One way to create an inner altar where God’s name is holy is by keeping an inward sacred silence. The second petition is asking for the Creator’s help in forming this place within us. The petition asks for light, the same light that was spread throughout the universe in creation, to now be focused within us where God’s name is holy.
Images of light flooded my imagination: lighthouse beacons guiding ships to safe harbor, Northern Lights illuminating the horizon, a simple candle burning in a dark room, a campfire burning in a dark forest, and car headlights on a dark road. The abstract oil painting “As a Beacon” is meant to encompass light that comes into darkness and reveals “a way.” It is a way through, a way over, a way beyond, a way to be, a way of prayer.
“Your Purpose, Our Lives” – Third Petition
Make us useful for your purposes here on earth,
so that your desire and our lives become one.
Thy kingdom come, Thy will be done, in earth as it is in heaven.
The Aramaic translation of the third petition bears a sense of readiness and potential for action in concert with God’s desire. I remembered an image I’d seen of a woman springing from the ground, her arms outstretched, and her body strong and full of purpose. In Greek mythology the goddess Iris acted as a link between heaven and earth. I painted this woman as a representation of Iris.
“Your Purpose, Our Lives” is an oil painting depicting the connection between God’s desire and our lives. The woman, leaping from an unknown source, tosses iris blooms into the heavens to fall to earth. (The iris is said to symbolize faith, hope, and wisdom.) She connects heaven and earth with all the possibilities of creation.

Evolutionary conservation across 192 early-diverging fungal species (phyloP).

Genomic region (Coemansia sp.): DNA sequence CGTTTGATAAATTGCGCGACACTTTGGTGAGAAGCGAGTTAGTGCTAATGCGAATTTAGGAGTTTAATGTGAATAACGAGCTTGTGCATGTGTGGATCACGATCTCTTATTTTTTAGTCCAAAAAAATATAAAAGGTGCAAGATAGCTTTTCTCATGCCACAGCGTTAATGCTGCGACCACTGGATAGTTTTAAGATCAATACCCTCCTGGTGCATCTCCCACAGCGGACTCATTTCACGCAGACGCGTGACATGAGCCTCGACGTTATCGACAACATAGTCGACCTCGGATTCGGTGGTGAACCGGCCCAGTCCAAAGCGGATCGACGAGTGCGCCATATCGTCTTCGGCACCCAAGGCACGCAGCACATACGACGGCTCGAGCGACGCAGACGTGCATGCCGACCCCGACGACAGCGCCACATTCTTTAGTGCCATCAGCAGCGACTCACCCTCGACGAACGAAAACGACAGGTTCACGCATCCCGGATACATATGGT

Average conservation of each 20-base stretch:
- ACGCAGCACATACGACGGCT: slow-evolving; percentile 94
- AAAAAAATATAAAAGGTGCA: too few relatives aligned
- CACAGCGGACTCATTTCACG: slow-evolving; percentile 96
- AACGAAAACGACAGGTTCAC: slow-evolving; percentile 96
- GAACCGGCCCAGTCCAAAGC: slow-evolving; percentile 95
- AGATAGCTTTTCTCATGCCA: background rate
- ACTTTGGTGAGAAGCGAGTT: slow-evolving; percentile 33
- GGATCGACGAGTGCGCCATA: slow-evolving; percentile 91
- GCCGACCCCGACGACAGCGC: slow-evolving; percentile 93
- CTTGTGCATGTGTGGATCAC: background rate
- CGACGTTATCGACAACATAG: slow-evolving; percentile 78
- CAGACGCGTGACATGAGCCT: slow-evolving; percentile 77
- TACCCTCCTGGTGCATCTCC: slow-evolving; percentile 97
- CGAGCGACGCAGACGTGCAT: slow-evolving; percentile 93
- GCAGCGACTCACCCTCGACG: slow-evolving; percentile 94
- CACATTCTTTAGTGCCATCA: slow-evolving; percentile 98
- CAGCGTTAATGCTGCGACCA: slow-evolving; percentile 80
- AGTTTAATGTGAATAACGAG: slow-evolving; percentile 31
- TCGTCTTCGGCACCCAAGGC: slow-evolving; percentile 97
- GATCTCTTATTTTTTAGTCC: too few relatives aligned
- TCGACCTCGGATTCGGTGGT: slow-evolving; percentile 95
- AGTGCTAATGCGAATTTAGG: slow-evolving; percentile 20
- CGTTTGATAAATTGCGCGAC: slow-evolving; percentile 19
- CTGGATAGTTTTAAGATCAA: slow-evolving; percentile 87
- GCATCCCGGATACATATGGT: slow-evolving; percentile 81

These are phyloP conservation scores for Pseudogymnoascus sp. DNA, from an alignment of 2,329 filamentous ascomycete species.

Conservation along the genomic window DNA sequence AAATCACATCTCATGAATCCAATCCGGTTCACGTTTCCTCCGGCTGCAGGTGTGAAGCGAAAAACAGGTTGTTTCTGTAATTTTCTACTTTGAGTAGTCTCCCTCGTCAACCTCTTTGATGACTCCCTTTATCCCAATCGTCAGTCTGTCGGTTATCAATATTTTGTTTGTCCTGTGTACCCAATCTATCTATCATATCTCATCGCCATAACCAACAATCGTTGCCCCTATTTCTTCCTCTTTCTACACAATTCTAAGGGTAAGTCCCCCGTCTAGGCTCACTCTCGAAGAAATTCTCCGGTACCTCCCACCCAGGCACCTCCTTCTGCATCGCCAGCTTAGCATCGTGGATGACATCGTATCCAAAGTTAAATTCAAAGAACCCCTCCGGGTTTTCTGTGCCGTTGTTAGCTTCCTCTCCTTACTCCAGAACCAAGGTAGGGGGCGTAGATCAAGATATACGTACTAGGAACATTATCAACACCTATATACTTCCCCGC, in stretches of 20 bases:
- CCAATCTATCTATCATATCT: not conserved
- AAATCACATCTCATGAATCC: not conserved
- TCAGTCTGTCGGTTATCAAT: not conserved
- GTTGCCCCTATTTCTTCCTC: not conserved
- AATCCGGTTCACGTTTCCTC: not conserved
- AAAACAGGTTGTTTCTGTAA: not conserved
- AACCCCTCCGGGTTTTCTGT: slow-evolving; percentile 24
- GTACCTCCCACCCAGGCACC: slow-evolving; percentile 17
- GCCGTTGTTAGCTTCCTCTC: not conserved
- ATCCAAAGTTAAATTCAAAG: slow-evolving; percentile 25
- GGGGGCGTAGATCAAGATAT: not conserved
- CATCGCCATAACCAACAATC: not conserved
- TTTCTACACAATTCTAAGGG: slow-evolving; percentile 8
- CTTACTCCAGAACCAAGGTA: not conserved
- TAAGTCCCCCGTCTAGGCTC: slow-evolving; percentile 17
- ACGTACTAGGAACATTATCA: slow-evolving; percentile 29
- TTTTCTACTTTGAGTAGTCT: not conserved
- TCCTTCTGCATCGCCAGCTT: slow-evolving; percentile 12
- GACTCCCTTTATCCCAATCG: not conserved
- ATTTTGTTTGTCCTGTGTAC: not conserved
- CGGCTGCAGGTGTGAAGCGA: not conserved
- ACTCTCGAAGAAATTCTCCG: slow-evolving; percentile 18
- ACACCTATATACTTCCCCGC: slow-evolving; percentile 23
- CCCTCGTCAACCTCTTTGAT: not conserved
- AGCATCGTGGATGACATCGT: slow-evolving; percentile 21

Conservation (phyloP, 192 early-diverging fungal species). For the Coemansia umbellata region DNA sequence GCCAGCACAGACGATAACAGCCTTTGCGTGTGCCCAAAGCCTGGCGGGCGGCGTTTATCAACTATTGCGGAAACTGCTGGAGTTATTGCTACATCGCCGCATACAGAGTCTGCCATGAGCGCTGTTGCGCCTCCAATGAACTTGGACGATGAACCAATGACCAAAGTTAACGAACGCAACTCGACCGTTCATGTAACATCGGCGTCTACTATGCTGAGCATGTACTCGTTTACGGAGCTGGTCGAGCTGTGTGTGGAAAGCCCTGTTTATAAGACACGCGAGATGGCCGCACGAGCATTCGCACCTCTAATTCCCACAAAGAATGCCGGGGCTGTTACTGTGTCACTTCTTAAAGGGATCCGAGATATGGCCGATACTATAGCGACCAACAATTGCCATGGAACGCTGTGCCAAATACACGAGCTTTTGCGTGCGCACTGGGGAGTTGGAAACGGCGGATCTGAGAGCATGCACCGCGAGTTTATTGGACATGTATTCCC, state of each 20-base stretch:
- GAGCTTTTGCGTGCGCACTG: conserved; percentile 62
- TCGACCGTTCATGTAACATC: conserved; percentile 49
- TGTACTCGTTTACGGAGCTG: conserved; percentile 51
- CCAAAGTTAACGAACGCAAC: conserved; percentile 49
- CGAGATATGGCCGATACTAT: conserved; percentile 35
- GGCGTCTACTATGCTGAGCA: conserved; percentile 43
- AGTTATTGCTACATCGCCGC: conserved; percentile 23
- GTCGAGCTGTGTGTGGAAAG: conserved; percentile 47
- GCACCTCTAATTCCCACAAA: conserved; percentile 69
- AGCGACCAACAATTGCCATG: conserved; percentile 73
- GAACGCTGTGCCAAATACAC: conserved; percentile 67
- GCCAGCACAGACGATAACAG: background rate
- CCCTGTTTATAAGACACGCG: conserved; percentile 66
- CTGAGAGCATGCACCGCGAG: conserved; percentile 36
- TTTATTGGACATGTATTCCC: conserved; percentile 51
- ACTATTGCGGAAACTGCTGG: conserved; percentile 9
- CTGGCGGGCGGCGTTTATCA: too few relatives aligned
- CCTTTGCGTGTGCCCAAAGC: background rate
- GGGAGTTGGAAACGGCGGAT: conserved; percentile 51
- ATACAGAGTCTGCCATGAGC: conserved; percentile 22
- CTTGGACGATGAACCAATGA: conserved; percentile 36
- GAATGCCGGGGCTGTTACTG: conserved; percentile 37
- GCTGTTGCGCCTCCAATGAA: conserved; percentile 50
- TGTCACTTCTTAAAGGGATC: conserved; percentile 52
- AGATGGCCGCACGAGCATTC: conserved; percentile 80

“Daily Bread” – Fourth Petition
Grant what we need each day in bread and insight,
subsistence for the call of growing life.
Give us this day our daily bread.
The Aramaic understanding of subsistence includes both bread for physical life and insight for spiritual life. “Our Daily Bread” is a batik painting of a heron. Watching herons hunt for food is a lesson in single mindedness. They scan the water intensely focused on their goal. Herons move slowly, if at all, for long periods of time waiting for the opportune moment to catch a meal. They are symbols of focus and purpose.
Another aspect of heron behavior is illustrative here. Herons have a certain way of grooming their feathers. They curve their long necks inward toward their bodies their beaks searching for what needs to be cleaned. This grooming I see as a metaphor for seeking and accepting the insight needed to live each day.
“Loosen the Cords” – Fifth Petition
Loosen the cords of mistakes binding us,
as we release the strands we hold of others guilt.
Forgive us our debts, as we forgive our debtors.
Visually, for me, the Aramaic translation of the fifth petition contains the most powerful words of the Lord’s Prayer. Pondering this petition I pictured lives full of complex relationships, tangled knots of past experiences, and tombs of un-forgiven offenses. These knots and tombs profoundly affect every heart and every relationship including our relationship with God and our relationship with the earth. We are bound by knots and tangles that become so intertwined they have the potential to be impossible to understand, recognize, or unravel.
In my mind’s eye I saw unreachable tangles of knots embedded in my spirit. These tangled knots are like brain neurons with billions of connections that produce conscious and unconscious thought. When I choose to hold onto old hurts, mistakes, frustrated hopes, and failures, it affects my thinking and then has the potential to affect my actions.